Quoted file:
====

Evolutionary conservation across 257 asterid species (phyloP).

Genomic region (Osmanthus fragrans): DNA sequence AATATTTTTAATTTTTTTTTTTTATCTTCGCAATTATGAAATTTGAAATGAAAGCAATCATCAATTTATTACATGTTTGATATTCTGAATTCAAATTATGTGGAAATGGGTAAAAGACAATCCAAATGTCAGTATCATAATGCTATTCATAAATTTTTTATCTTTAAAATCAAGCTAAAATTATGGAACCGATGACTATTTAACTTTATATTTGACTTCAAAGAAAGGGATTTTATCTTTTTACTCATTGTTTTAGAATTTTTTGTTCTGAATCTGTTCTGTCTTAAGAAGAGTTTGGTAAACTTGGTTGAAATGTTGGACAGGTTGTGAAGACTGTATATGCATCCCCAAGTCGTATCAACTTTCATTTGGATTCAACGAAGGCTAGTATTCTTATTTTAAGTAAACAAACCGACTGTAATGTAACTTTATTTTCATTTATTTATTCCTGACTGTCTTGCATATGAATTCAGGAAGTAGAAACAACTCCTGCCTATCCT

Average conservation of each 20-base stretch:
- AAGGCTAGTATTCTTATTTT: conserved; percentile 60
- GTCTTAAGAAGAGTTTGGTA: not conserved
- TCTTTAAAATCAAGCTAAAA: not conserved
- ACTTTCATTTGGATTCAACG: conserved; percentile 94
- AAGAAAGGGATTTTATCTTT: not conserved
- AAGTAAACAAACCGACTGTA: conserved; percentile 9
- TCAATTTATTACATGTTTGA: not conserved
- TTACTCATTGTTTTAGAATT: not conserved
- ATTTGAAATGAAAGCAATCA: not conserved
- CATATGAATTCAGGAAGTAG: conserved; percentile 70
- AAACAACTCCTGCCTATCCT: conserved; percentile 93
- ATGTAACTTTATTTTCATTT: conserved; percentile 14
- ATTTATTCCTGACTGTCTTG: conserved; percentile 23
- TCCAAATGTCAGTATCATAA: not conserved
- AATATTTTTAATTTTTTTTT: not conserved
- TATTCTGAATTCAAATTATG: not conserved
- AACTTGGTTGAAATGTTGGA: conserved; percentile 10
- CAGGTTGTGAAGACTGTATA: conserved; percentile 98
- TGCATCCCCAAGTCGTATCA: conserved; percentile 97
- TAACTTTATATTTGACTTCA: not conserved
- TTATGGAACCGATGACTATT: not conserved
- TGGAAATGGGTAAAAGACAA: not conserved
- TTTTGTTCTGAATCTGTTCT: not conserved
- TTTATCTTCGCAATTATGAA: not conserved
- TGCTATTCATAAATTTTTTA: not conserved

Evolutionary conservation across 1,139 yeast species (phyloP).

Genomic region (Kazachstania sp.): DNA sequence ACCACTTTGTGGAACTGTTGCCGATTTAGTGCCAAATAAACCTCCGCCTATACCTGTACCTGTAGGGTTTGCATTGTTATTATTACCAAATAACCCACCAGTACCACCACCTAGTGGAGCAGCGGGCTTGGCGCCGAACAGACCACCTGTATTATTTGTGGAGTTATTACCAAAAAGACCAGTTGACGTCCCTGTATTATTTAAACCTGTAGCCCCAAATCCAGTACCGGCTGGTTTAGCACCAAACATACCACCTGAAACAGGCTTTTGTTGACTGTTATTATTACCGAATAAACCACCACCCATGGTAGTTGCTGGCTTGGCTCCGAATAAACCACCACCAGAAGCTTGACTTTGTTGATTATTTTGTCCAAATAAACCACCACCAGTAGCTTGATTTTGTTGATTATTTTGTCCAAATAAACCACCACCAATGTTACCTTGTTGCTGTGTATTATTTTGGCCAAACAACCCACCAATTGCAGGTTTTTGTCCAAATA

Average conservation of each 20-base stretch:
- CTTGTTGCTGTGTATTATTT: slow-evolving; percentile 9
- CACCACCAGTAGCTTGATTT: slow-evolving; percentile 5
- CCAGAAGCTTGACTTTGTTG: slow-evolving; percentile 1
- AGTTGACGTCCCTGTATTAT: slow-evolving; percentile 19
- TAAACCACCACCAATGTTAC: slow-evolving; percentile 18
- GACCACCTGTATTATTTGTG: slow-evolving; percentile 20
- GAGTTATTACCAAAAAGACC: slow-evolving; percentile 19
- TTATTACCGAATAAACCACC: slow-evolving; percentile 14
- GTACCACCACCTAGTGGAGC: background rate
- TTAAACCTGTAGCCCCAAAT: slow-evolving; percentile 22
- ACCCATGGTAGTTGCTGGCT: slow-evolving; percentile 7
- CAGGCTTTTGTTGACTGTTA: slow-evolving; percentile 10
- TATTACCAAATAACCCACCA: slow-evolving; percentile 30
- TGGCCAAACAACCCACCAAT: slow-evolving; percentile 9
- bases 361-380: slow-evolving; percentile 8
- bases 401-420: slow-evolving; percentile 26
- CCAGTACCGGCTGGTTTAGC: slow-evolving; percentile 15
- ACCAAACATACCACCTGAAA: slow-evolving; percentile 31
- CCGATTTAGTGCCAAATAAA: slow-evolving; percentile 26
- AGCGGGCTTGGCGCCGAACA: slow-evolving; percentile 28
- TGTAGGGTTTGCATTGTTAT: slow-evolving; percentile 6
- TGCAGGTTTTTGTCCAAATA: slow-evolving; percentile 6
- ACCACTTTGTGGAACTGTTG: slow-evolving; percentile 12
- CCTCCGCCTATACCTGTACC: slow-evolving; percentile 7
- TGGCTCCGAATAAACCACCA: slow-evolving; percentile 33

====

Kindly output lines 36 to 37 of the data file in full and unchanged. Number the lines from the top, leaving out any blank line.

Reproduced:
- TAAACCACCACCAATGTTAC: slow-evolving; percentile 18
- GACCACCTGTATTATTTGTG: slow-evolving; percentile 20